A prominent Australian journalist living in China and working for a state-run media channel has been detained in Beijing.
The Australian Government said it was told Cheng Lei, the anchor for the BizAsia show on CGTN, the state-run English language channel of China Central Television, was arrested on August 14.
It is unclear how long the mother of two, who has worked in China for nearly two decades, has been in custody. But it is understood friends became concerned for her in recent weeks after she failed to reply to messages.
Foreign Minister Marise Payne said last night that Australian officials had spoken to Ms Cheng via video link from the detention centre where she is being held on Thursday.
She is being held under residential surveillance, the ABC reported. Investigators can hold her for six months without access to legal aid.
In a statement, Ms Cheng’s family said they were hopeful she would be released.
“We are in close consultation with DFAT and doing everything we can as a family to support Cheng Lei,” the statement read.
“In China, due process will be observed and we look forward to a satisfactory and timely conclusion to the matter. We ask that you respect that process and understand there will be no further comment at this time.”
In January, Ms Cheng posted an article on her LinkedIn account about the coronavirus which criticised the response of local officials.
“The official stats update that rips you up inside (knowing beneath each climb in number are hundreds more families in turmoil, suffering, anguish), medical articles to better understand how to be protected, analysis about how we got here, who to praise, who to blame,” she posted.
“The ineptitude of local officials was on show again today, when a health official in Huanggang, the city with the second largest outbreak couldn’t answer any questions from the central audit team — how many beds in the hospital? Head scratching. How many hospitalised?”
In June, she again tweeted about the anxiety in China over coronavirus: “Outbreak in Beijing under control, says China CDC’s chief epidemiologist Wu Zunyou today at the govt presser, he says the infection peak was June 13.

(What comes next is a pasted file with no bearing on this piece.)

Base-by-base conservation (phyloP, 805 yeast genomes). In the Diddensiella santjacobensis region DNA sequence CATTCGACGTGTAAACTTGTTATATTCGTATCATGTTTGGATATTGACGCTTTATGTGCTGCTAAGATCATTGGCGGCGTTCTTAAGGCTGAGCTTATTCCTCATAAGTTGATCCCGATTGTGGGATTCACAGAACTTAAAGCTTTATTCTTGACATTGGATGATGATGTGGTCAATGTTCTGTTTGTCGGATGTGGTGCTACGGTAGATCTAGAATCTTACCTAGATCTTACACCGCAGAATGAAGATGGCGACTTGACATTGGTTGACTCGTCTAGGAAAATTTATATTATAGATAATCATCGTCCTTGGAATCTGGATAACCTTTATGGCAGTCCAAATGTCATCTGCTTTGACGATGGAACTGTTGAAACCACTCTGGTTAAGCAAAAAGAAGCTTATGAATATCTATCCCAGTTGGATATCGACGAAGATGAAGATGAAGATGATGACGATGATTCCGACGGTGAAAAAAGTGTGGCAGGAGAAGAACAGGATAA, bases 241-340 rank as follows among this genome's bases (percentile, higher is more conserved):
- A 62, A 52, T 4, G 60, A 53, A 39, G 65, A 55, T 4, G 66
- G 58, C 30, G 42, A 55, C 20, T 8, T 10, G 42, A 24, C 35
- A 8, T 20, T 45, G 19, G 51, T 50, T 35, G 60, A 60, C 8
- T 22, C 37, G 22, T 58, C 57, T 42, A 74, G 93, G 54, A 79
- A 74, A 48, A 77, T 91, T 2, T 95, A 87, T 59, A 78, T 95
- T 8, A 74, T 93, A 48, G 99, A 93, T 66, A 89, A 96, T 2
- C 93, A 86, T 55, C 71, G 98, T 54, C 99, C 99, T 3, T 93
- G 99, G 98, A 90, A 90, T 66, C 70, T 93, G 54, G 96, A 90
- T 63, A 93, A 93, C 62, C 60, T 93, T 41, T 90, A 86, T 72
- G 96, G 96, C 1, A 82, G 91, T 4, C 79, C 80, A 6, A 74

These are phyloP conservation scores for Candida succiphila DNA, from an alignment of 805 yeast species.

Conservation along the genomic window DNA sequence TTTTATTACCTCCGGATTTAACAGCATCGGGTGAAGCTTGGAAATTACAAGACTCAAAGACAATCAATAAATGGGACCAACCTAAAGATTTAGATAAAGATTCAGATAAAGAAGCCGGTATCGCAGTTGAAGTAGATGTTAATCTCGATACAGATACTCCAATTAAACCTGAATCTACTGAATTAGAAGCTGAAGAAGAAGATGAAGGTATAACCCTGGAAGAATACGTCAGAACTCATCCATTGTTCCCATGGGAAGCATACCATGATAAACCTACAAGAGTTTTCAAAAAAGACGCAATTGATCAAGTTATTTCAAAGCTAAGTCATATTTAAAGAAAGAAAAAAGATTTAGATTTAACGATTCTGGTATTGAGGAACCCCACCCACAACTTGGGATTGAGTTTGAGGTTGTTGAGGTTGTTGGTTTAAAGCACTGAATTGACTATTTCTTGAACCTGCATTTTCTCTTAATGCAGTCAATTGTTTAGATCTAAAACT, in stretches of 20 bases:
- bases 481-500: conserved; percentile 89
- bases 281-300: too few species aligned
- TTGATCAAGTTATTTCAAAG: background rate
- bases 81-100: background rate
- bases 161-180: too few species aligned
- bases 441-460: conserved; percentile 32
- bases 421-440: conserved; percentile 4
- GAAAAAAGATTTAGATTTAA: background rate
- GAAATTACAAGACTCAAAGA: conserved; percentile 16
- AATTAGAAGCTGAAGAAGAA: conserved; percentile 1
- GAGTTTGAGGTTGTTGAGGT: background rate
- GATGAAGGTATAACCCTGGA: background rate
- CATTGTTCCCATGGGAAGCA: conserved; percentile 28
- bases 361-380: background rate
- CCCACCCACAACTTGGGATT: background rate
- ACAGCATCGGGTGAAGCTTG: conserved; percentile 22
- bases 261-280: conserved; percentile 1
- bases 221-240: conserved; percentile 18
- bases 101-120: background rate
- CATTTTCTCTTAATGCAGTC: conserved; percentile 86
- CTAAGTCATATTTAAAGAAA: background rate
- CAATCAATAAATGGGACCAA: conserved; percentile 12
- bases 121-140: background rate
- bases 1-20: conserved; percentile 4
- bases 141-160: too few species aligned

“We hope he’s right. Because already the anxiety is almost suffocating. Businesses were just starting to recover.”
Ms Cheng, who has featured on the ABC’s Q &A and has led coverage of the National People’s Congress — China’s highest profile political event, last tweeted on August 11. That tweet — accompanied by a video — related to the opening of a store in Beijing called Shake Shack.
“The staff are psyched! Loving the Beijing touches in food and decor,” it said.
Senator Payne said officials would continue to provide assistance.
“Australian officials had an initial consular visit with Ms Cheng at a detention facility via video link on 27 August and will continue to provide assistance and support to her and her family,” she said.
In July, Australia warned its citizens about the risk of detention in China, after tensions between the countries escalated. China dismissed the warning as disinformation.
Ms Cheng was born in China but later became an Australian citizen and grew up in Melbourne before studying commerce at the University of Queensland.
It is understood her children are in Melbourne.
She spent five years working with Cadbury Schweppes and ExxonMobil in Melbourne, before returning to China and starting a career in journalism with CCTV in Beijing in 2002.
She was also the China correspondent for US TV network CNBC for nine years.